Which continent hosts nearly a third of all global refugees?
The answer might surprise you.
“Africa’s generosity to those seeking havens from war and persecution is unmatched,” António Guterres, United Nations Secretary-General, told the 32nd Ordinary Session of the Assembly of the African Union in Addis Ababa this week. “Despite the continent’s own social, economic and security challenges, Africa’s governments and people have kept borders, doors and hearts open to millions in need.”
His remarks come as world leaders grapple with the highest levels of displacement on record, with nearly 70 million people already forced to leave their homes and the situation worsening. The UN Refugee Agency, or UNHCR, calculates that 31 people are newly displaced every minute of the day by conflict or persecution.
And while high-profile locations like Calais in France or Italy’s Mediterranean coast may dominate Western news headlines, the numbers are higher elsewhere.
By country, Uganda is the world’s third largest host of refugees, after Turkey and Pakistan. More than one million people fled there in the past two and a half years, driven by wars, violence and persecution. South Sudanese make up most of the population, followed by those from the DRC and Burundi.
The refugee population in Sudan has also swelled, with most coming from South Sudan and Eritrea, while Ethiopia has expanded the number of refugees it received by 12% in 2017, again mostly from South Sudan.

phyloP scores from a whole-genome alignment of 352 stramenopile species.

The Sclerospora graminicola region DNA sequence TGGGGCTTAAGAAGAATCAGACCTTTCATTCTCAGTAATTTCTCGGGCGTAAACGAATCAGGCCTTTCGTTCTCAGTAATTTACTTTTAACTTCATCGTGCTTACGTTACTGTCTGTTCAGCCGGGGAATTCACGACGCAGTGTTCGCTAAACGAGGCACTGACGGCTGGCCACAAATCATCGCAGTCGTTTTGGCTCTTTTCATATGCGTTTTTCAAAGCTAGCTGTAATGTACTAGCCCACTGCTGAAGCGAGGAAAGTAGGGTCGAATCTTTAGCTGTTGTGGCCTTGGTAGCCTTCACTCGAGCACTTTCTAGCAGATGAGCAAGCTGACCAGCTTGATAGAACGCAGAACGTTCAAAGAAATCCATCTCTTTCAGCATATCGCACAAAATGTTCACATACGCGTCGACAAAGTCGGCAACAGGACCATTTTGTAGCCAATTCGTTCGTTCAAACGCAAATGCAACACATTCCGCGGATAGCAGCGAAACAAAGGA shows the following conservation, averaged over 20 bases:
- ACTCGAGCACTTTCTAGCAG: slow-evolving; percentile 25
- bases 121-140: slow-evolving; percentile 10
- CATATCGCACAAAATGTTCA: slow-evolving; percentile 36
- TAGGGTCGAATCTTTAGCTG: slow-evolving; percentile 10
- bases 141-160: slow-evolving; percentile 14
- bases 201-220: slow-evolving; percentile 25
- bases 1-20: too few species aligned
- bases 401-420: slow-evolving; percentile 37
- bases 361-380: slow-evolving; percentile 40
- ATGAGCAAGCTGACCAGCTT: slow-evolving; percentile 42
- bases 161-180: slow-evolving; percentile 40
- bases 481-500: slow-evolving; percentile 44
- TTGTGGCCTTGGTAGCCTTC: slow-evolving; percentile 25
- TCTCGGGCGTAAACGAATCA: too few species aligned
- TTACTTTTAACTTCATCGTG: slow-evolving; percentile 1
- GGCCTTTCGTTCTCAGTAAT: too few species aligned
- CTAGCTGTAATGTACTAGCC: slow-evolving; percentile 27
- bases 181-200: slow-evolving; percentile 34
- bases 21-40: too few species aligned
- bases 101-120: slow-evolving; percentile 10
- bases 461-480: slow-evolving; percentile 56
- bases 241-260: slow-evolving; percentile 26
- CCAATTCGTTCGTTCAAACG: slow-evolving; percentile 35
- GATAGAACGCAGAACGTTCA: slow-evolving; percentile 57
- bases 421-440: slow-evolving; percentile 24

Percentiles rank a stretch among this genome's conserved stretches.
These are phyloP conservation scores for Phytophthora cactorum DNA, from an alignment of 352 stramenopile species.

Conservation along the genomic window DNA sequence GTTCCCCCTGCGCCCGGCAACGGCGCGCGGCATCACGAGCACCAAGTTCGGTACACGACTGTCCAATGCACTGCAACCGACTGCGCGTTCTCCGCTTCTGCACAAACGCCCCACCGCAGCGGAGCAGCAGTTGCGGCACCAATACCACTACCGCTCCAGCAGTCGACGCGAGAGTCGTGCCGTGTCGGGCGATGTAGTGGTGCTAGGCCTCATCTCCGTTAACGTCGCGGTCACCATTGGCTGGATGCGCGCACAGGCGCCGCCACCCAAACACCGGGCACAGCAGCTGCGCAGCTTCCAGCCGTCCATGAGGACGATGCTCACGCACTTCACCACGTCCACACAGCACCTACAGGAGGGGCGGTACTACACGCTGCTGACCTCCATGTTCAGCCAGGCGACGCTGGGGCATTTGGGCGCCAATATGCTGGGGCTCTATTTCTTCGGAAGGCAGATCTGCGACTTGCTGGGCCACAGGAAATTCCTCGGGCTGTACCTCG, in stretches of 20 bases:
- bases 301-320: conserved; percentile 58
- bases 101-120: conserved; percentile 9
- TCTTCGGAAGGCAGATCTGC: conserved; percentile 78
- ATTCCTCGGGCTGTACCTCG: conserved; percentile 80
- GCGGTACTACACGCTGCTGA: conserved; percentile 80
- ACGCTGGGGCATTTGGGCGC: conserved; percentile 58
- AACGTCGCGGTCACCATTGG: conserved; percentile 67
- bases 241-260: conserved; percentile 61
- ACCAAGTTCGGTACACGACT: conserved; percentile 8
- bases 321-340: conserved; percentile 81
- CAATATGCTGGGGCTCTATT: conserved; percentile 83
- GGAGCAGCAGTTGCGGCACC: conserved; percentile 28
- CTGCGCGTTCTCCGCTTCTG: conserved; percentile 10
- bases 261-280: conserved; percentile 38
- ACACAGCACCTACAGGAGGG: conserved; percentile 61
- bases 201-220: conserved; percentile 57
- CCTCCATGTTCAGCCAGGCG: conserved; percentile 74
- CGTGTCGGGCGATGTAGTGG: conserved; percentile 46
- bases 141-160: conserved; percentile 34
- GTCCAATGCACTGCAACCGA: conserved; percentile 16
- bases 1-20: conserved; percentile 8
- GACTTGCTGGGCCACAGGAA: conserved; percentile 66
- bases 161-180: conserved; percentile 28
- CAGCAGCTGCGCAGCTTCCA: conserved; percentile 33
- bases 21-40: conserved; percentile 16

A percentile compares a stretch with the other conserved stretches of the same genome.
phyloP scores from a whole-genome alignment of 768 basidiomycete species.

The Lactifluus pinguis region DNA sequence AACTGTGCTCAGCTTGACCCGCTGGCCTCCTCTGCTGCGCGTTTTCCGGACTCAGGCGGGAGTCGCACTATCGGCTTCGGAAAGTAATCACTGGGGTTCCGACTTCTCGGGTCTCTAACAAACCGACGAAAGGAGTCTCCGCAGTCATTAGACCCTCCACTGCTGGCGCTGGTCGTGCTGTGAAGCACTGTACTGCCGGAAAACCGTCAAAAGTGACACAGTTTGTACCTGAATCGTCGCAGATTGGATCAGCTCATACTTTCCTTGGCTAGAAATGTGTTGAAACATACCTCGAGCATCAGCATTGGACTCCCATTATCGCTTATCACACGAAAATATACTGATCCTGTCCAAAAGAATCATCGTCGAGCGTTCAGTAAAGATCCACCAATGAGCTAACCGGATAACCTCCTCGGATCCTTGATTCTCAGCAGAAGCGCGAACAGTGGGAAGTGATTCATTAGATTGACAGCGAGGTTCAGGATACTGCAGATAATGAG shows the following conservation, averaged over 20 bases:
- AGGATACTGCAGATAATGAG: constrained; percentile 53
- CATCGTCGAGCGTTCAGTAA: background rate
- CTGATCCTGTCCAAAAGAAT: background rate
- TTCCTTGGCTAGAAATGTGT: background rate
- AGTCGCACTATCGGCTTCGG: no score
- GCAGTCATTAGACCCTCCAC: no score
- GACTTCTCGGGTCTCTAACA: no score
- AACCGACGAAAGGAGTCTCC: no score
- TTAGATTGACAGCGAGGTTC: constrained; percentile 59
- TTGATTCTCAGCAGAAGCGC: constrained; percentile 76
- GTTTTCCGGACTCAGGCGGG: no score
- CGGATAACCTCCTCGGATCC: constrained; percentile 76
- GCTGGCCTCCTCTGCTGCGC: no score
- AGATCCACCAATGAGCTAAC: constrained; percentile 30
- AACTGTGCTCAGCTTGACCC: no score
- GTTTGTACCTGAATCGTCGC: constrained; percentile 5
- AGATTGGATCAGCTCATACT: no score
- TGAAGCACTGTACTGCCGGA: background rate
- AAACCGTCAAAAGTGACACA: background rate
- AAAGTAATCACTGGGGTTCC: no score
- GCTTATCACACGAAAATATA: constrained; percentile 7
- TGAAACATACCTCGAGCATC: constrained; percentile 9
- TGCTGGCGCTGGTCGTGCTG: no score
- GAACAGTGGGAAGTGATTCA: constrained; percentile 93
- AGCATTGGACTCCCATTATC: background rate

In his speech, Guterres said Africa “has set the gold standard for solidarity,” and outlined some examples of compassion he has witnessed, including Liberian farmers sharing their seed rice to help feed people fleeing unrest in Côte d’Ivoire.
“Unfortunately generosity is not proportional to wealth,” he said.
While African nations have become home to large numbers of displaced people, there is variation in the way they are treated at country level. For example, refugees have the same legal rights as citizens in Ghana, and are able to work and own businesses. In other nations, for example Kenya, refugees are restricted and required to live in encampments.
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As the number grows and aiding refugees dominates the political agenda, one refugee served as Co-Chair at this year's World Economic Forum Annual Meeting in Davos.
Mohammed Hassan Mohamud, a Somalian, who lives in the Kakuma refugee camp in North-Western Kenya addressed delegates with a call to action.
“We are just like other people, and we have aspirations, and we have dreams, and we have needs,” he said. “It surprises me that money and capital move around the world in seconds, but it takes a refugee decades, or in the case of my mother, she never had the chance to get out, waiting for 25 years for a place to call home.”
Mohamud said refugee camps are neither ethical nor sustainable and called on governments to work harder to integrate people and find better solutions.
“I am not asking for much, I am just asking for equal opportunity,” he said. “To be given the tools that I need to be able to thrive and to make a life for myself.”